Noah has been the key developer for the DigiByte Android hard wallet. He has volunteered his time by putting his extensive ability experience to work for the DigiByte community.
For the last 9 years I’ve been an Android engineer. I was one of the lead developers of the American Express Serve app, The Huffington Post app, I built the entire Mobile Food Ordering experience in the Universal Studios Florida app, and am currently working on a project for Royal Caribbean in Miami. Android, and its countless devices, has always drawn criticism for being difficult to accommodate; I’ve always drawn great satisfaction from being able to easily traverse the Android platform to develop stable, reliable, and elegant Android apps.
I’m an Android dev through and through, and have only participated in the Android app’s development.
DigiByte was the second crypto that drew my attention. I first got involved in Crypto with Dash several years ago, for no particular reason other than general interest. As I digested the fundamentals of crypto tech, I quickly began to compare DigiByte to Bitcoin. The parallels and distinctions were immediately obvious. Bitcoin never captured my attention from a tech perspective; it’s not overwhelmingly attractive from an innovation standpoint, and this is where DigiByte shines. DigiByte has hardened, evolved, and grown in very exciting ways in the last couple of years; it’s one of the few crypto projects that overwhelmingly piques my interest in the tech, reaffirming where I feel the industry is heading.
When I saw DigiByte was interested in releasing an Android app, I saw my responsibility. I needed to ensure that the Android app was the best it could possibly be. I was able to take the code base that started the Android app, and fine tune it into a manageable, well-structured application. I’m quite pleased with what was produced and offered to the DigiByte community — assurance that the Android DigiByte app will always be top notch in all regards.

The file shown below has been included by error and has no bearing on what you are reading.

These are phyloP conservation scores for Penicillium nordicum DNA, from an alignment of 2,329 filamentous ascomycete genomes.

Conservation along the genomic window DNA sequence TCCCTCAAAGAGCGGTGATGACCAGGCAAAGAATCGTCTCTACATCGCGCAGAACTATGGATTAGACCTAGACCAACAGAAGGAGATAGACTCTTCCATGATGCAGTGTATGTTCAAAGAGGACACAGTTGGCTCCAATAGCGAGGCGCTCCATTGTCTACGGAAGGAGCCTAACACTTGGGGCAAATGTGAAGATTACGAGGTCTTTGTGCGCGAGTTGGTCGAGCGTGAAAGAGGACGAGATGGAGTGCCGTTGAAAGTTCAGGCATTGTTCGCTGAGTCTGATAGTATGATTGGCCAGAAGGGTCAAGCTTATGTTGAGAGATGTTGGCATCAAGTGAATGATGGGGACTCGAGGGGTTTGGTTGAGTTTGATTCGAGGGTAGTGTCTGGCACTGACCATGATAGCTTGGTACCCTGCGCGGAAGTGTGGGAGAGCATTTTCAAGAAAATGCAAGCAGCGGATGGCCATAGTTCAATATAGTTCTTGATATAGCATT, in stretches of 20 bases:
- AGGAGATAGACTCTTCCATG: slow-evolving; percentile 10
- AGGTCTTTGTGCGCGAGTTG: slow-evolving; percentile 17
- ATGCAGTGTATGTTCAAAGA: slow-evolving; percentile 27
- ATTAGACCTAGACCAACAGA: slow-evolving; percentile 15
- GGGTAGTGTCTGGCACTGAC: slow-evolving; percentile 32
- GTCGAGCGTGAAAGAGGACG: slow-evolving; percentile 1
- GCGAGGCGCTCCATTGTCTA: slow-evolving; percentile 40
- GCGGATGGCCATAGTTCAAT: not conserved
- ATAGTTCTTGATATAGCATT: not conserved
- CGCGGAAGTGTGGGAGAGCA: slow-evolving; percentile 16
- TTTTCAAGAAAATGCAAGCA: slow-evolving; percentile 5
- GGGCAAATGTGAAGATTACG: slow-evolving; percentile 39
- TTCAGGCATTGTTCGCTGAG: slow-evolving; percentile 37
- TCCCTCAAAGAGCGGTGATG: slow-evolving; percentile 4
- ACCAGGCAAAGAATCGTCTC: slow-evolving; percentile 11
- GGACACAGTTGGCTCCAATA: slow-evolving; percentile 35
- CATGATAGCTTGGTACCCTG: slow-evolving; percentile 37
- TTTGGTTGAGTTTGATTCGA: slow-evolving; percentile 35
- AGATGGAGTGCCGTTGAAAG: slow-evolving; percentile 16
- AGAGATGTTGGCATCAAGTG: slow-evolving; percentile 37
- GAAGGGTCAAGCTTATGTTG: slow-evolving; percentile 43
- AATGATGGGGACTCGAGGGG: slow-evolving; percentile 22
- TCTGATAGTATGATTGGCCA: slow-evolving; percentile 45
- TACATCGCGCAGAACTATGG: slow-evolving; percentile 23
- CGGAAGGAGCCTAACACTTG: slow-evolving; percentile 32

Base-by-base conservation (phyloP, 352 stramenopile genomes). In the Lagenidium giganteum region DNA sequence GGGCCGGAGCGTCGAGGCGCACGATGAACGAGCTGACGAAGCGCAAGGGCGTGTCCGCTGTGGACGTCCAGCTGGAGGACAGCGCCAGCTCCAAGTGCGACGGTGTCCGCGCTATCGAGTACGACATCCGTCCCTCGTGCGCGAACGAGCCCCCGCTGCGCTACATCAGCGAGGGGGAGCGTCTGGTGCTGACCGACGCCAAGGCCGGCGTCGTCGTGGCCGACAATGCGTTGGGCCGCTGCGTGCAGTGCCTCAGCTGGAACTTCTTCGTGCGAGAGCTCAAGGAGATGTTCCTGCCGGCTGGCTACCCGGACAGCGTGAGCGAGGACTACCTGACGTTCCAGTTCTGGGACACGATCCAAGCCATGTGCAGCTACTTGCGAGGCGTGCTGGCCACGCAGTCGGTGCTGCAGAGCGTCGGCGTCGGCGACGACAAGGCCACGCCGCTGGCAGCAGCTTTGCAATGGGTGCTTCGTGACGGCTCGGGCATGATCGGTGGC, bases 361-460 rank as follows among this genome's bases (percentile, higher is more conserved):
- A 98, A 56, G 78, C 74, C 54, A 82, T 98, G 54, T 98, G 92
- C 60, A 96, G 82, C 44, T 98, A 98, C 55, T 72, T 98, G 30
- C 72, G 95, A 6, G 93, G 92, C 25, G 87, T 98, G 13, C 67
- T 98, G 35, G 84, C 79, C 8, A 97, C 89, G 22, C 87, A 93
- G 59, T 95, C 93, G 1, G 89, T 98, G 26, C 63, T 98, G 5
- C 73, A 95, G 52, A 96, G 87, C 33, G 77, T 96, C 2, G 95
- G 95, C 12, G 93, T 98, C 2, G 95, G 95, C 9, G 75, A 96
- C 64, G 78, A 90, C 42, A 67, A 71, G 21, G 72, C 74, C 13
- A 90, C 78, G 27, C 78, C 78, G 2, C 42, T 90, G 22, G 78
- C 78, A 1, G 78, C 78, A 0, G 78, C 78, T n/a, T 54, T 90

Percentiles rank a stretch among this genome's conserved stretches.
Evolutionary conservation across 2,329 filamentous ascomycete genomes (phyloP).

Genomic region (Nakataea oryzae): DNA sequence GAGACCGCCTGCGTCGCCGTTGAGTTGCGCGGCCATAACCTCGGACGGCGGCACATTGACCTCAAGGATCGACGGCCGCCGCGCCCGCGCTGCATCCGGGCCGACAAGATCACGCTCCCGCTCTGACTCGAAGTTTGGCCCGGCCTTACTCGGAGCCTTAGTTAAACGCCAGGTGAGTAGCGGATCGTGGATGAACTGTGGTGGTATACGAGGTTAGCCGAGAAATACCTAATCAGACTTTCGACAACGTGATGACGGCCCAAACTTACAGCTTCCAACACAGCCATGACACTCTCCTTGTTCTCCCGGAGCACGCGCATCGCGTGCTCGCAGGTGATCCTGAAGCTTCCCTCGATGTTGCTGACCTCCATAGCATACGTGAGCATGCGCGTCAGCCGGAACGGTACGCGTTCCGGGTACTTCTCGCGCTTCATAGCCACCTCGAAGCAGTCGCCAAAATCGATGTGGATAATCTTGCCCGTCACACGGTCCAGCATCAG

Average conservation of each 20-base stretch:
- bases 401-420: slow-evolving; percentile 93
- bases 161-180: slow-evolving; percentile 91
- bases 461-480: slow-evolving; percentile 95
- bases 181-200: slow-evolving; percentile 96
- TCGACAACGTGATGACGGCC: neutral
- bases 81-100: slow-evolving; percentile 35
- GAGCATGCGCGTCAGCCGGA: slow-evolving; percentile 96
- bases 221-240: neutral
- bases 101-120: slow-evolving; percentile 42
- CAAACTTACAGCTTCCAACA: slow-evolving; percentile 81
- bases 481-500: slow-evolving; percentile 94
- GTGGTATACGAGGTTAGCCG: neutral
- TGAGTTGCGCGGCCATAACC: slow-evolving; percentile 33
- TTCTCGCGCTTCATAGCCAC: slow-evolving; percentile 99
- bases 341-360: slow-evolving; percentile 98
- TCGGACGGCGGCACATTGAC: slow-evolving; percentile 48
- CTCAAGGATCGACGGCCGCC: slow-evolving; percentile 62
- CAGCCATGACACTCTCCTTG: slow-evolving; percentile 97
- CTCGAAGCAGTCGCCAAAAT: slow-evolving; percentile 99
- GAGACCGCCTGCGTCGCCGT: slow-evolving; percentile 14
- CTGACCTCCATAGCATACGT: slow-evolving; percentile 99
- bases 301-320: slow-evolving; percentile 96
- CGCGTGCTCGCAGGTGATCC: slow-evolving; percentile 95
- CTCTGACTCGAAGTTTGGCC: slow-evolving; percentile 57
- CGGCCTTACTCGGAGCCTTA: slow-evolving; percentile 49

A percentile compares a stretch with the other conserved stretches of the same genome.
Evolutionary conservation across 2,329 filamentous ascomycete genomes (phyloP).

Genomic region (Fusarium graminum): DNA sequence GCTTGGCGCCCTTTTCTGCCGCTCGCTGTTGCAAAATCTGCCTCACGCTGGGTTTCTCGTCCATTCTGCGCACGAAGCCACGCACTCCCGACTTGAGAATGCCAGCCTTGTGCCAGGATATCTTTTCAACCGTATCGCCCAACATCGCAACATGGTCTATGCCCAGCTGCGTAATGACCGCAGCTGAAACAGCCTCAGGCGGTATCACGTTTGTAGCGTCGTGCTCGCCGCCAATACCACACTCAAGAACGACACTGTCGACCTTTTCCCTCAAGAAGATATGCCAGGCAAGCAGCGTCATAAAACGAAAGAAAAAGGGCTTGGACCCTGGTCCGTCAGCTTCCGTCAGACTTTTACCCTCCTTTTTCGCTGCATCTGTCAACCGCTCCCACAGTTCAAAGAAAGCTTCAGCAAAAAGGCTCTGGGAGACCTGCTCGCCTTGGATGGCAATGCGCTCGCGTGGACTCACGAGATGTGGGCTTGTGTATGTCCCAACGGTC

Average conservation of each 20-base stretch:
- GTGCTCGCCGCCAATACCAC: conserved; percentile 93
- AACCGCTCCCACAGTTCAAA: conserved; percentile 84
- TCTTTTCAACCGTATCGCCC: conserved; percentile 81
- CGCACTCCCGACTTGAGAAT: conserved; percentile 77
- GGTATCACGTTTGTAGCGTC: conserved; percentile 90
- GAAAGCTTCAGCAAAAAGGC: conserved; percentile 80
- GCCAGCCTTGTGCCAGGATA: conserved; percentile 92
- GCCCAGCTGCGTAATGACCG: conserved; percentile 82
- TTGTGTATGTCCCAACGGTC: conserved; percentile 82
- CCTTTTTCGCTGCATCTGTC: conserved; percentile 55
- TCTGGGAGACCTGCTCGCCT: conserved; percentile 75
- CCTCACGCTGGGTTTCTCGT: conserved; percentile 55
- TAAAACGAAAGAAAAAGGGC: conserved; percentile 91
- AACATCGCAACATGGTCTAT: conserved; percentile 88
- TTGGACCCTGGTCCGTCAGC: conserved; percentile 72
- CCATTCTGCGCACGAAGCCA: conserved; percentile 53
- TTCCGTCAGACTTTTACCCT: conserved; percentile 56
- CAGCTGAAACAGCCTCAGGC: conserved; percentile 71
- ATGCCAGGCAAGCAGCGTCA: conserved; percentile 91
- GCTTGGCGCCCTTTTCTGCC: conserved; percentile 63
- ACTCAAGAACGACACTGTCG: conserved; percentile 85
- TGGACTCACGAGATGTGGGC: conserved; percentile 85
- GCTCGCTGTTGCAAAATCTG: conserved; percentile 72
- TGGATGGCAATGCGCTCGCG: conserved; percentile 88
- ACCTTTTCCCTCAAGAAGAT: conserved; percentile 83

I receive no ongoing compensation for my involvement with the DigiByte community. All work done is purely for the benefit of everyone involved. Selfless ☺
For most blockchain projects the time for transaction confirmation varies over time as the difficultly adjusts. To me this was always counterintuitive. DigiByte achieved consistent predicable confirmation times due to real time difficulty adjustment. This is also a fundamental component of the blockchain’s security; if a huge amount of hashing power was targeted to the chain, the difficulty would merely adjust to compensate to always ensure the exact same unchanged block time.
DigiByte’s biggest weakness is the same weakness inherent to all crypto projects and open source projects generally: developer availability. Historically, developers do show up for DigiByte when truly needed the most, but sometimes it can take a fair amount of time to achieve milestones and new features.
From a business plan perspective, if there’s ever a financial benefit in a publicly auditable set of records, DigiByte is a great way to store the data. Examples of savings include:
All records, once written to the blockchain, are immutable and cannot be hidden, deleted, or changed in any regard. Obvious uses span countless industries. Some fun ones that come to mind include:
The benefit of DigiByte is that it’s supported by the general public. It’s a free cloud storage of sorts that’s publicly accessible, secure, auditable, and immutable.
The most important recommendation is to reach out to the DigiByte community. There’re developers, business advocates, and marketing professionals available to discuss, explain, and assist in assessing ways to consume DigiByte.
Written By: John LaRochelle, Esq | DGBAT Writer
Providence, Rhode Island.